Is it time to fire half the bankers—but which half?

Firing half of all bankers sounds a bit drastic.

But then over half of them say sticking to ethical standards “inhibits their career progression.” 

This revelation from a new study by the Economist Intelligence Unit seems to imply a need for drastic half the bankers--crisis of culture You just have to know which half to boot out.

While many bankers have indeed been made redundant, the industry has yet to learn how to change its culture. And without a big culture shift there will be yet more unethical and socially damaging behaviour.

It’s not as if the top leaders don’t know this.  Early in his days as the new CEO of Barclays, for example, Antony Jenkins, wrote to all 140,000 employees to sign up to a new code of conduct, or leave.

And over the last three years, two thirds (67%) of firms have stressed the importance of ethical conduct. Two out of five have even created financial carrots to stick to ethical standards:

steps towards and ethical culture














Despite these efforts, and the past history of malpractice, abuse of client interests, and dishonesty, ethical conduct is still not the norm in financial services.

Since the 2008 global crisis many firms have worked hard to change culture.

But as the EIU report argues, it will probably “take years, if not decades” to achieve, and there have been several big scandals in the industry since then.

HSBC’s compliance culture for example, has been described by a senior US senator as “pervasively polluted”; while Barclays has been called a bank too big to manage with a culture making it hard to control risks.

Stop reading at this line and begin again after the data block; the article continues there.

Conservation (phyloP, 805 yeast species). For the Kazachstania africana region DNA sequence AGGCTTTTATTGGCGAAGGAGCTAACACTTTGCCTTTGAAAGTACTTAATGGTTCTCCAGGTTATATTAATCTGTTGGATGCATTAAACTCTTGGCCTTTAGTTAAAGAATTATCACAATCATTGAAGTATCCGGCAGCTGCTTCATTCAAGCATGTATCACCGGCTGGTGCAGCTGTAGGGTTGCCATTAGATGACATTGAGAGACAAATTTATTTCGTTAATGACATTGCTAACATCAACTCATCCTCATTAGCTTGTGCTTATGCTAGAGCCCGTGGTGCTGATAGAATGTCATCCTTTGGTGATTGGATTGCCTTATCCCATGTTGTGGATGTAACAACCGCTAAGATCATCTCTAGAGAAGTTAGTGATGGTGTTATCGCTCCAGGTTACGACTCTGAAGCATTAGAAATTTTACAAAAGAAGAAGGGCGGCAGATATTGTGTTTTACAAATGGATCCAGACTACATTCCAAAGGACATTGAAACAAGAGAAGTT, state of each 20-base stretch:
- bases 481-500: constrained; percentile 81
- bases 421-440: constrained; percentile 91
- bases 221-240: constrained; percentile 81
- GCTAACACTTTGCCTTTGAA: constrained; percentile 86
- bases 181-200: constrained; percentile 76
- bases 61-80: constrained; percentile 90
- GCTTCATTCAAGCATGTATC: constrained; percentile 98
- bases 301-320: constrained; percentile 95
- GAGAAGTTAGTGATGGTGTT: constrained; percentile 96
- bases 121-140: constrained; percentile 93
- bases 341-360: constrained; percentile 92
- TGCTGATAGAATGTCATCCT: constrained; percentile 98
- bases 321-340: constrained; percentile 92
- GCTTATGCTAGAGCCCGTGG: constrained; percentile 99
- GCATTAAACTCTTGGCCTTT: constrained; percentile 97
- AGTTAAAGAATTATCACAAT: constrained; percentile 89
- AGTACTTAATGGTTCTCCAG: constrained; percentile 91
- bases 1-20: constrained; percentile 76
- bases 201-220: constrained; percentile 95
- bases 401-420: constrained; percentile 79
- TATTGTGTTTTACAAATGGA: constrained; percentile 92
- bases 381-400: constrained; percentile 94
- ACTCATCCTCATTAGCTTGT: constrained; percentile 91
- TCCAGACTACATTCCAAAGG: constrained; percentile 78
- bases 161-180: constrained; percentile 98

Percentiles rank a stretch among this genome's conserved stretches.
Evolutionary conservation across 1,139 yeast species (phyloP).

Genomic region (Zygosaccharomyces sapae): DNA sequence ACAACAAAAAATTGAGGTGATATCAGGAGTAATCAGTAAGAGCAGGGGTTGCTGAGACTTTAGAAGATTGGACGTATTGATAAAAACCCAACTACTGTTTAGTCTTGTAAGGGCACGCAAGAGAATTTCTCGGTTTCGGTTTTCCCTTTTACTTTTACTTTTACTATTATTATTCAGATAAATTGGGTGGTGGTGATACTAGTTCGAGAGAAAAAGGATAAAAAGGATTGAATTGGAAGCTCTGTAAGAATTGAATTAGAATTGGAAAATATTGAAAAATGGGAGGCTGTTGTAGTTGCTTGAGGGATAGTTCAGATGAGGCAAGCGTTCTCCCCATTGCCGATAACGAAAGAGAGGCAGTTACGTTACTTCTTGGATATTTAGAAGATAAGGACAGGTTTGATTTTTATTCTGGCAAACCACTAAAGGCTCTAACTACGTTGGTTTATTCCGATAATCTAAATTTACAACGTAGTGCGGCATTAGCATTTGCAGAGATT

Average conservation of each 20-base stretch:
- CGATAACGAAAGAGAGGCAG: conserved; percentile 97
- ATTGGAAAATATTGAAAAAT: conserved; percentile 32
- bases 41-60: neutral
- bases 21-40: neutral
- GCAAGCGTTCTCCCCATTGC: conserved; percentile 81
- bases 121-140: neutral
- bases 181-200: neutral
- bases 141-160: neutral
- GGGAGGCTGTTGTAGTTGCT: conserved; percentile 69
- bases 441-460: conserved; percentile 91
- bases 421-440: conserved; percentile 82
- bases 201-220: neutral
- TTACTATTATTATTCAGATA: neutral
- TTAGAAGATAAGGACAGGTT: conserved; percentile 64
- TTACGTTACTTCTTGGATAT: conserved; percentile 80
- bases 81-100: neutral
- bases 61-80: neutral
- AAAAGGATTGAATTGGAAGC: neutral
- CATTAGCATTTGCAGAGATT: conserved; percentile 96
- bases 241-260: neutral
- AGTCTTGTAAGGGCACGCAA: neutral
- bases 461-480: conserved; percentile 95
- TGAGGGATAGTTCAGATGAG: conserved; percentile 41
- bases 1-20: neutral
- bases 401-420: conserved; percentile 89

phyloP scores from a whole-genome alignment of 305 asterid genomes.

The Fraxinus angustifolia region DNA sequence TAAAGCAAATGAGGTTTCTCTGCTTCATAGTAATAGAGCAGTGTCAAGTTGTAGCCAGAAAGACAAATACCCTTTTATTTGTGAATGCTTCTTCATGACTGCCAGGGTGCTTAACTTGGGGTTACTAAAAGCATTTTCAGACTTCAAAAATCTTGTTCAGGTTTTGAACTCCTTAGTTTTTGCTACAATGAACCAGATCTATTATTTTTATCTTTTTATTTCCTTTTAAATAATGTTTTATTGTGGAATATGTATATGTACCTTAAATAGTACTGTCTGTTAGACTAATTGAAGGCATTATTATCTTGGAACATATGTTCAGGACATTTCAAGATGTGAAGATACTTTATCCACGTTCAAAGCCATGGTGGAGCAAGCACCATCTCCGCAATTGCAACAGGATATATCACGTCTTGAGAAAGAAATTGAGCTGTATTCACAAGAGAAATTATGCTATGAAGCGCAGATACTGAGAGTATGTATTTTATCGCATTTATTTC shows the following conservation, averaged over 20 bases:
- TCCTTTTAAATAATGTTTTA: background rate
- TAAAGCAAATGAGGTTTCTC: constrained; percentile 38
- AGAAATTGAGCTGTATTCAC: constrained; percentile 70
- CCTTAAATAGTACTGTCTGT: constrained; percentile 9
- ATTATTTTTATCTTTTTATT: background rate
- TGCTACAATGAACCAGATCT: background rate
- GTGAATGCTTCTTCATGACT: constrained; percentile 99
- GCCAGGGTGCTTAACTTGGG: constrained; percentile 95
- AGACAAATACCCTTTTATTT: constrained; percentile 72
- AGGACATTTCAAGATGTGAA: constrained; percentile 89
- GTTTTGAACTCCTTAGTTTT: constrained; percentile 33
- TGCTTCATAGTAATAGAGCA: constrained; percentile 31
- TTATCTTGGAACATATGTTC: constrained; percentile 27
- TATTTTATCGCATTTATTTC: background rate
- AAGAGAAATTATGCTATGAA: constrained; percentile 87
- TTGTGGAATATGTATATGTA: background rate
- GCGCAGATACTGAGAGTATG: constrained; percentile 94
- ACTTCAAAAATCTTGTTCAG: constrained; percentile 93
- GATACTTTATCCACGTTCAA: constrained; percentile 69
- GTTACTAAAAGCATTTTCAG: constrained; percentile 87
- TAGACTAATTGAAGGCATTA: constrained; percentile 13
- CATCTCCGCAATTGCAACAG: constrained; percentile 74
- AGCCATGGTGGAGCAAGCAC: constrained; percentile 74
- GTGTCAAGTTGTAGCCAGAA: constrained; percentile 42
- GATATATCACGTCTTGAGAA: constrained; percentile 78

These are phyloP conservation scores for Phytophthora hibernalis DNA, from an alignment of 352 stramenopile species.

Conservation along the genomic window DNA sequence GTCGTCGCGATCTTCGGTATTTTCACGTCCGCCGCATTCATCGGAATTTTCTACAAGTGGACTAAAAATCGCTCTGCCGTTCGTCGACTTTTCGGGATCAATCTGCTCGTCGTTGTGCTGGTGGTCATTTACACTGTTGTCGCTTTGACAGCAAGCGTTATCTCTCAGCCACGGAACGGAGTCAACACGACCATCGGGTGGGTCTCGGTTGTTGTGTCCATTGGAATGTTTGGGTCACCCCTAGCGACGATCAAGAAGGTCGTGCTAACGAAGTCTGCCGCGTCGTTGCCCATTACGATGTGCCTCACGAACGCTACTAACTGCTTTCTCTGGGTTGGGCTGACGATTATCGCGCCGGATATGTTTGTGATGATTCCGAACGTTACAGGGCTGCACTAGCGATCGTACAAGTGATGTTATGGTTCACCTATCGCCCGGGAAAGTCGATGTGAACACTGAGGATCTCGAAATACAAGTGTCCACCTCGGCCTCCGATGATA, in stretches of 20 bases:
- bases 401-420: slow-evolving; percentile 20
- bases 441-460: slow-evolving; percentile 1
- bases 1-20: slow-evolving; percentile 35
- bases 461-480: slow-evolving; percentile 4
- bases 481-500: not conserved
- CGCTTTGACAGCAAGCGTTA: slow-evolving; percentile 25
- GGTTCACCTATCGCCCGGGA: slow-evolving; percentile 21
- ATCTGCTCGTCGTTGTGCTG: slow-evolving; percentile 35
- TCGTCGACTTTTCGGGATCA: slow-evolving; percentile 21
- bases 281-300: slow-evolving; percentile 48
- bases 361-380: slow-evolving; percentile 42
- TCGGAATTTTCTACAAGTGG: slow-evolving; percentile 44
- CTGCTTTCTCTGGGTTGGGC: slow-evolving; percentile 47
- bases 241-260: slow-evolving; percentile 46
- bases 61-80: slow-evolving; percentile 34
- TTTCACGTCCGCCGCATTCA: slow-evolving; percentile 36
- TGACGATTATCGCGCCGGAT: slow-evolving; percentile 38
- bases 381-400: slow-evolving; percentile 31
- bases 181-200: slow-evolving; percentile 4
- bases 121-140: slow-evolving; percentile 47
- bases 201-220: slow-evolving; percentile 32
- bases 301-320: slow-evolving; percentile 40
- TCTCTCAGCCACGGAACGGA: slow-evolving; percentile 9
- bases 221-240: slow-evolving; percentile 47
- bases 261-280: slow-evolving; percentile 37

Goldman Sachs has forced its senior managers to attend ethics courses. But it too is finding it hard to get back to focusing on the long term, rather than short-term gains.

Financial services remain the least trusted industry to do the right thing by the general public.  

With half those in it believing being ethical gets in the way of making money and doing well in their career, there is clearly a long way to go to regain trust. Since this rises to close to three quarters (71%) of investment bankers, restoring integrity to the industry is an uphill struggle. Can we really wait decades?

Maybe just firing half of them might be better after all.

In a nutshell …the report says:

  • Most financial services firms have attempted to improve ethics adherence: 67 percent of firms say they’ve raised awareness of the importance of ethical conduct over the last three years and 63 percent say  they’ve strengthened their formal code of conduct.
  • Firms recognize the importance of ethics: 91 percent of respondents said that ethical conduct is just as important as financial success to their organizations.
  • Executives have confidence in their companies: 71 percent think that their firm’s reputation outperforms the industry’s.
  • Following ethics codes may impede career progression: 53 percent of executives surveyed think that career progression would be difficult without being flexible on ethical standards.
  • Knowledge gaps pose risks to firms: 59 percent of respondents say that better knowledge of the industry is the top priority for making their firms resilient to risk.

  Andrew Leigh is a founding director of Maynard Leigh Associates, author of Ethical Leadership (Kogan Page 2013, and writes on this at 

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